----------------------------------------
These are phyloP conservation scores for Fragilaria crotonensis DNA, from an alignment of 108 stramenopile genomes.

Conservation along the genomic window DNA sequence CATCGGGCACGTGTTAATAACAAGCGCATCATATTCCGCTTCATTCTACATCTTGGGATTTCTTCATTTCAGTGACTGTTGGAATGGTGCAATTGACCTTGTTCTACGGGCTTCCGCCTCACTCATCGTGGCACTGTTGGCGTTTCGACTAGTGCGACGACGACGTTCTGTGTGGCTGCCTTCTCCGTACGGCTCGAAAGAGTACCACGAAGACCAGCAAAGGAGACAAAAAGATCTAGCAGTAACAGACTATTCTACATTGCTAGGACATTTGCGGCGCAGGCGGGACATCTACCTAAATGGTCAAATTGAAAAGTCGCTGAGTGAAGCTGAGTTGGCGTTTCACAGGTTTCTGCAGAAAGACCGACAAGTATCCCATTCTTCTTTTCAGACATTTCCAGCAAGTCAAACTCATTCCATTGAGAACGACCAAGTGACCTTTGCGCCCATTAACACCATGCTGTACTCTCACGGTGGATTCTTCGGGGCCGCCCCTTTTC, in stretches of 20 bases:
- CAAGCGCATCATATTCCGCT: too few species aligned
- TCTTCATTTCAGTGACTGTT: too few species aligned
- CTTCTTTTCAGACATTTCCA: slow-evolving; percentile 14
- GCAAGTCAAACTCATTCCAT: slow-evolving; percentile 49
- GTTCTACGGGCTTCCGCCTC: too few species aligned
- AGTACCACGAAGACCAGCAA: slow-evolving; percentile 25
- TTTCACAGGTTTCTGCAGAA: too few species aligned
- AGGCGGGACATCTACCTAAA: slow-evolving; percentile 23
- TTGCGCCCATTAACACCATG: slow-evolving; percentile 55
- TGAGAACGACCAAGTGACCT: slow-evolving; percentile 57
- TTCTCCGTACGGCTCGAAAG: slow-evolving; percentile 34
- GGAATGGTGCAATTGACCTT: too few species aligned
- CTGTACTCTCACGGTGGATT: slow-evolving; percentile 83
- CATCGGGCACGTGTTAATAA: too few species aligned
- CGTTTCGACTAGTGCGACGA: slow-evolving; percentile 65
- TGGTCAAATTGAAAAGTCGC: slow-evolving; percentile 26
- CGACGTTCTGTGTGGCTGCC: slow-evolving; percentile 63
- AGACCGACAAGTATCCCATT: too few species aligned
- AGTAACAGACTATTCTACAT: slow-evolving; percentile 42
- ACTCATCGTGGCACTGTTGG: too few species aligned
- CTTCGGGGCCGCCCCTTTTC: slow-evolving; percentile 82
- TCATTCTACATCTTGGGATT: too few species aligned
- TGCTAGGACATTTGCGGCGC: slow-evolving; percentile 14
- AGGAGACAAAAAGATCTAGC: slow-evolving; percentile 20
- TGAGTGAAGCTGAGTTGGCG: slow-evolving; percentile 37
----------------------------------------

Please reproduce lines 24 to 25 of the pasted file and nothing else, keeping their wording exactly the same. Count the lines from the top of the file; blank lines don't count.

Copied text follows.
- TCATTCTACATCTTGGGATT: too few species aligned
- TGCTAGGACATTTGCGGCGC: slow-evolving; percentile 14